Custom events #

Most of the time we will work with browser generated events. There are times when we want to fire out own events and handle them appropriately.

Creating and triggering events shows how to create custom events. I've chosen to use the CustomEvent interface to create custom events that can pass data to the handlers in the details attribute.

const myEvent = new CustomEvent("myevent", {
  detail: {},
  bubbles: true,
  cancelable: true,
  composed: false,

After building event we call dispatchEvent() to send the event to be handled.

dispatchEvent() sends an Event to the object, invoking the affected event listeners in the appropriate order. The normal event processing rules (including the capturing and optional bubbling phase) also apply to events dispatched manually with dispatchEvent().

Calling dispatchEvent() is the last step to firing an event. You should have already created and initialized the event you want to dispatch.

Using the example above we dispatch like this:

const myButton = document.querySelector('#myButton')


With custom events we get additional flexibility to craft specific types of events.

Event propagation, bubbling and capturing #

Javascript has two different way to propagate events around the DOM.

bubbling travels from the target upto the root, and capturing travels from the root down to the target.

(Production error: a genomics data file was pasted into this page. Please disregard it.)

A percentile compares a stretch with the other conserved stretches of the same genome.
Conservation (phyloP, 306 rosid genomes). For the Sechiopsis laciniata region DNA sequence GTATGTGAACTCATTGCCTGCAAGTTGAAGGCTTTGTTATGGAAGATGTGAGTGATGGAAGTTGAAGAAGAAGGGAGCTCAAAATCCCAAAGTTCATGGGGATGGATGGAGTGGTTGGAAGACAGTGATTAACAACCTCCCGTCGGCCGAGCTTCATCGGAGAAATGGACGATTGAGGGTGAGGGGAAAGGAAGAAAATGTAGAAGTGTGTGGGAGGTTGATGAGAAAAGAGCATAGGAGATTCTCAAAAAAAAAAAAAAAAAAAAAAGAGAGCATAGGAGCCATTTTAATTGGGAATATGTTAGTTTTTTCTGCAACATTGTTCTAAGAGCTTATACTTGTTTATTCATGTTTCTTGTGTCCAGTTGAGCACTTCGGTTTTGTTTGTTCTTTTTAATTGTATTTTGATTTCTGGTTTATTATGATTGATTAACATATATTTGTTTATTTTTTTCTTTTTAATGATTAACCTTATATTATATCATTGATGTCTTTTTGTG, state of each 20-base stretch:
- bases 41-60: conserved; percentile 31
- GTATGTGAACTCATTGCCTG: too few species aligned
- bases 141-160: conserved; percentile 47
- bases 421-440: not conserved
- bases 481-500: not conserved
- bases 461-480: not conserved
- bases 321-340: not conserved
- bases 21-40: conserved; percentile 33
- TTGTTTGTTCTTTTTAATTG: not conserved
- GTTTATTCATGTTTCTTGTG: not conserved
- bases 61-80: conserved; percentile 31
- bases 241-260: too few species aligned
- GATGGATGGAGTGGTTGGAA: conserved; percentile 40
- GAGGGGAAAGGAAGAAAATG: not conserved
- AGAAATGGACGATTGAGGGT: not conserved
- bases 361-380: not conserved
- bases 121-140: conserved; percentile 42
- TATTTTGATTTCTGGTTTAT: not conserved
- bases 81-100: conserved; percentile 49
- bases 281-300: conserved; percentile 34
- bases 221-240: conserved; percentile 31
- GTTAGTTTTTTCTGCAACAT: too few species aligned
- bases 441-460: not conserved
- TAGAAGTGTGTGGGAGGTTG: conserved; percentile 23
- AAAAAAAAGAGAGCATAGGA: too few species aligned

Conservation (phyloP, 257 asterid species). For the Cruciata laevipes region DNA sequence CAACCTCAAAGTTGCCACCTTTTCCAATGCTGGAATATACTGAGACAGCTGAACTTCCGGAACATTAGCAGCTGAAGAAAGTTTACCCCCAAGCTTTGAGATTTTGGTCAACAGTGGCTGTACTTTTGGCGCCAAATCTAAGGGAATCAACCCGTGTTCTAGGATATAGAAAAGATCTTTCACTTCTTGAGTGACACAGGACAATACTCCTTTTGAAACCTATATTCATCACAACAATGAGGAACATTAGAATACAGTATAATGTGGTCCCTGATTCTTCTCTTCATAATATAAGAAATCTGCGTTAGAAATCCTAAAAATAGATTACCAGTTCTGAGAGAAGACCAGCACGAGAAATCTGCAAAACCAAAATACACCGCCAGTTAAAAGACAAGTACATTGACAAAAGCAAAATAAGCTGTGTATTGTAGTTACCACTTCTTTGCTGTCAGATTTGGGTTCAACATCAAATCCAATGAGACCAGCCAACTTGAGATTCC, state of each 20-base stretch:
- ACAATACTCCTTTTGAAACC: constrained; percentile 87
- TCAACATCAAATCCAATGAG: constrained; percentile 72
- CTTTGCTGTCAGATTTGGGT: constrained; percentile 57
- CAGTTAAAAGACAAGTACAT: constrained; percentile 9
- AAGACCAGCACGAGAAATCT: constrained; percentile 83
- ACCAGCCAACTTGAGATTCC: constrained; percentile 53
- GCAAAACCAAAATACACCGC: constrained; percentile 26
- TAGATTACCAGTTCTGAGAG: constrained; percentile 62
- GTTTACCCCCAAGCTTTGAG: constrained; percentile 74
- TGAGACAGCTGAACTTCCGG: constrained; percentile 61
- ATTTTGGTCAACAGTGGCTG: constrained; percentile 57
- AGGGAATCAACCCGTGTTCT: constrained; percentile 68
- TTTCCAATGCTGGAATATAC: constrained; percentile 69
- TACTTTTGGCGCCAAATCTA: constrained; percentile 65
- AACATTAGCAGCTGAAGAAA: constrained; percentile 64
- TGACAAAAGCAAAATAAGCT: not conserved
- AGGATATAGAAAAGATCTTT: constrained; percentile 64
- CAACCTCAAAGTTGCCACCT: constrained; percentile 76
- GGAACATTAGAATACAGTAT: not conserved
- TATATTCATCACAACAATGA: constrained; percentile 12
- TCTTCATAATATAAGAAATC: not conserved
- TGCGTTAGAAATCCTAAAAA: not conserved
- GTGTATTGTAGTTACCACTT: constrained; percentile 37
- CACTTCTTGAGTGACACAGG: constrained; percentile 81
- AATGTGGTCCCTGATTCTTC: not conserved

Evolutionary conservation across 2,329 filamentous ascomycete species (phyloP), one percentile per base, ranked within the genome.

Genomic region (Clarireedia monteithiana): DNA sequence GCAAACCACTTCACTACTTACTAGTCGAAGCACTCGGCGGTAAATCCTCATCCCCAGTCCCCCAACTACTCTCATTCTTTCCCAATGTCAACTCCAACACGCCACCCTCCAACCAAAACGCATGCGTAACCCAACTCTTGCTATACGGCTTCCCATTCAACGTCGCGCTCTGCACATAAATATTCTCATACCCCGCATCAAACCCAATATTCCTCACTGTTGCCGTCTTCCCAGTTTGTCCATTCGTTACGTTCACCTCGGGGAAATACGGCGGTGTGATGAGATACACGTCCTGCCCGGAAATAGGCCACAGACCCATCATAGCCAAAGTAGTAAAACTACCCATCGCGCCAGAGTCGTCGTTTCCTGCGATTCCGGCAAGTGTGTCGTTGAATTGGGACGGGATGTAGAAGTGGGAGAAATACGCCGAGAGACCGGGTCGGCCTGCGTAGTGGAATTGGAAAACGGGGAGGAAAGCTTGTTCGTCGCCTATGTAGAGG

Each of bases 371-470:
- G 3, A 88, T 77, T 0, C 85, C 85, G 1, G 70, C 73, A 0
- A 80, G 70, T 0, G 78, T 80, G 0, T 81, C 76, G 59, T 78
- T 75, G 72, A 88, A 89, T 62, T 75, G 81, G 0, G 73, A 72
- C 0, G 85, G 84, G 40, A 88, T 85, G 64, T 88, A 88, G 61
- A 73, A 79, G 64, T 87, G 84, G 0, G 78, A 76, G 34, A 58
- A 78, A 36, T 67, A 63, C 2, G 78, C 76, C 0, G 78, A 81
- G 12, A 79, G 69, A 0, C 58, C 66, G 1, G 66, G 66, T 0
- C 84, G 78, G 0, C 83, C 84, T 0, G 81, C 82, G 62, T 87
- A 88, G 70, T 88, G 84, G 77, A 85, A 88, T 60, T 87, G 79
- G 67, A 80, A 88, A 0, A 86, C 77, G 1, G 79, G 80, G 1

root is the highest-level parent of the target. This is usually the document, which is a parent of the , which is a (possibly distant) parent of your target element.

The target is the DOM node that triggered the event.

Capturing is not used nearly as commonly as bubbling. addEventListener() has an optional third parameter, useCapture, that controls the phase of the propagation. If the value is true, it will cause the listener to be on the capturing phase. When the value is false, it will apply the to the bubbling phase.

Once you trigger the event, it will propagate up to the root, and it will trigger every event handler which is associated with the same type.

For example, if your button has a click event, during the bubbling phase, it will bubble up to the root, and trigger every click event along the way.

You also have means to prevent even bubbling and propagation.

event.stopPropagation() prevents further propagation of the current event in the capturing and bubbling phases. It will stop events events further up the bubbling chain but not the handler that calls stopPropagation any other handlers attached to the same element.

stopImmediatePropagation() will stop all events up the chain from being triggered.

For a full working example, see the Codepen below:

Make sure that you have a console, either the browser's or Codepen's, open since the results will be posted there.

The first time you run the Codepen, it will print 1 2 and 3.

Try adding event.stopPropagation(); inside the first function and save it. It should print 1 and 2.

Now, change event.stopPropagation() to event.stopImmediatePropagation();. It should now print 1, the result of the function that stopped propagation, and nothing else.

There is a lot more to experiment with events. This is just the starting point.